13. Fr Peter, the Lutheran approach is essentially the Vicentian approach. Those books attested everywhere, always, and by all are what we use for settling doctrinal disputes. Those books that fail to meet this criteria are used in a subordinate fashion, whether OT or NT. No amount of voting or liturgical popularity can undo the fact that certain books were contested to various degrees in the early Church, and that certain textual traditions we have are unknown in the oldest records. In other words, to use a truly Vicentian approach, “always,” “everywhere,” and “all” must really mean that and not have “until we take a vote” appended to it.

    Anyway, a concrete example might be instructive. Where the conservative Lutheran rule of interpretation would come into play in the case of Jude would be the story of the body of Moses. It’s not unthinkable that in an inerrancy/inspiration fight, a Protestant church body could make the historicity of the dispute between Satan and Michael a litmus test for fellowship, ordination, etc. Likewise, it is not unthinkable that in some future age, the Roman Catholic Church could get over its pathological antipathy toward the Pentateuch, institute a series of cultic rites and feast days dedicated to Moses, including a Feast of the Heavenly Conflict based on the passage in Jude. Some academics may contest this based on textual criticism, and a particular conservative pope might react by promulgating a dogma about said conflict with language damning those who do not believe it, similar to Ineffabilis Deus.

    The conservative hermeneutic effectually prevents this sort of thing from happening. It prevents us from creating binding dogmas without having textual certainty behind them.

  14. Whoa, okay. I wasn’t trying to be polemical.

    I see what you mean about the rest of us having a two-tiered approach; I guess the fact that our “second tier” is smaller is a difference. And that’s a fair question to which I don’t have an answer.

  15. This brings up an interesting question, because fundamentally are we not asking “What in fact is the Word of God?” And by that don’t we mean to ask NOT so much what is the official brand, per se, but “What actually has God spoken and communicated to us. I want to be careful here and not imply some loose goose going into a spiritual atmosphere and thereby hearing “messages” other than what is God’s Word. But isn’t that what we are asking, isn’t that why Luther initially had difficulty with James for example.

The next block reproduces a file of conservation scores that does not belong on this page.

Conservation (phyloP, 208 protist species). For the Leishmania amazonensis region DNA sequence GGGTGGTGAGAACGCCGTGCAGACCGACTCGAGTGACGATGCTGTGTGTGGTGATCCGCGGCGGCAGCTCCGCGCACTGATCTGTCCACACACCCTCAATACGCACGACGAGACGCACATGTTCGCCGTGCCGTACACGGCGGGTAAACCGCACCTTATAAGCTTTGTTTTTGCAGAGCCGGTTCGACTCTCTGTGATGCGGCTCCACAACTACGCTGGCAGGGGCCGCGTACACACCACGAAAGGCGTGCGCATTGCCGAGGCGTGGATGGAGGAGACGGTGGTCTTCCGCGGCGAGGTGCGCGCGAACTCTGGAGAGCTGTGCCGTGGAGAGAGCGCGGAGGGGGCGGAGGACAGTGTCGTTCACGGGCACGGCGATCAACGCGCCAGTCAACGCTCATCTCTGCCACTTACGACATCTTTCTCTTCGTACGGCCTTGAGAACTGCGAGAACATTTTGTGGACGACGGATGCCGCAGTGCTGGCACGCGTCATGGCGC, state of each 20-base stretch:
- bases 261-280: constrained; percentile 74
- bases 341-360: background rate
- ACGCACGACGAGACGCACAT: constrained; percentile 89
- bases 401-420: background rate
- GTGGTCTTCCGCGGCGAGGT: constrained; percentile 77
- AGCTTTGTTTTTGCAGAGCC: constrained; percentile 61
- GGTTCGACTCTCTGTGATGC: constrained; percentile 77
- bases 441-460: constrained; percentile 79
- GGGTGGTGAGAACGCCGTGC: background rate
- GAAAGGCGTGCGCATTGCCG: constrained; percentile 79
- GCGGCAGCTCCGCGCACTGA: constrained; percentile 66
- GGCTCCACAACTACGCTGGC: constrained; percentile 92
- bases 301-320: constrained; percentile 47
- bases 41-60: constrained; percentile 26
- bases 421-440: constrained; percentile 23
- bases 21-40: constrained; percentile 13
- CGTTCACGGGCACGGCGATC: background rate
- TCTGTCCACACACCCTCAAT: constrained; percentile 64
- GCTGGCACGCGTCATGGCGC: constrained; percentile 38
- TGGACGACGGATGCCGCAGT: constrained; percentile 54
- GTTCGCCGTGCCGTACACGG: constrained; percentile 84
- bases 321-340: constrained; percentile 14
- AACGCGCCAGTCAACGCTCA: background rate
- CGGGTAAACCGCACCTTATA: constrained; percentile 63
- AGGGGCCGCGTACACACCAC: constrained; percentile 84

Maybe an example will help. John 3:16 for example, “For God so loved the world that He gave His only begotten Son, that whosoever believes in Him shall not perish but have everlasting life.” We say that’s the Word of God right. But it can be “given” depending upon theological moorings in different ways. The giving of it may be explicit or implied due to the dogma in a “group”, but the point is, is it still the Word of God if not unvarnished?

    E.g. 1 From a double predestinarian format – explicitly spoken or implied it could be stated/understood as: “For God so loved the world (the elect) that He gave His only begotten Son, that whosoever believes in Him shall not perish but have everlasting life.”

    E.g. 2 From a more arminian format – explicitly spoken or implied it could be stated/understood as: “For God so loved the world (that renders up faith from within) that He gave His only begotten Son, that whosoever believes in Him shall not perish but have everlasting life.”

    E.g. 3 From a Lutheran format – stated and taken AS IS (take hold of your nose as Luther once said): “For God so loved the world (literally) that He gave His only begotten Son, that whosoever believes in Him shall not perish but have everlasting life.”

    Here we have one verse from the Word of God, Scripture, but three different “words”, supposedly, from God. What has God actually spoken to us, that HIS WORD.

    This is why I understand why Luther could call at one time James an epistle of straw. Because the central message of Christ and Him crucified did not come from it as it was being interpreted at the time. To me he, Luther, was simply taking Paul seriously in Galatians, “if an angel or apostle…give another gospel…”. And this COULD be and is MOST of the time from the Word of God itself. The devil always twists the real thing.

    L

  16. Mark Pike says:

    I appreciate Josh Strodtbeck’s comments on a Lutheran perspective on the canon. Americans too often posit a simplistic Catholic or Protestant, Calvinist or Arminian dichotomy when discussing theology. There are other voices which we should listen to beside our own heritage or position, whatever that may be. Thanks for the guest post, I found it thought provoking.

  17. James simply has very poor attestation in the earliest centuries, and many of the early 16th century textual critics on both sides of the Reformation/Catholic divide questioned its authenticity. When Luther says that he thinks it’s a Jewish writing someone added a few Christian emphases to, he’s not just making things up because he hates chapter 2. He’s going with the scholarly consensus of his own day.

  18. re: “James simply has very poor attestation in the earliest centuries”

    Forget “poor attestation”. James is the only book that I know of that had the h-bomb (“heretical”) thrown at it before it was added to the canon. Yes, the h-bomb was about the faith/works thing. Marius Victorinus did NOT love the book of James …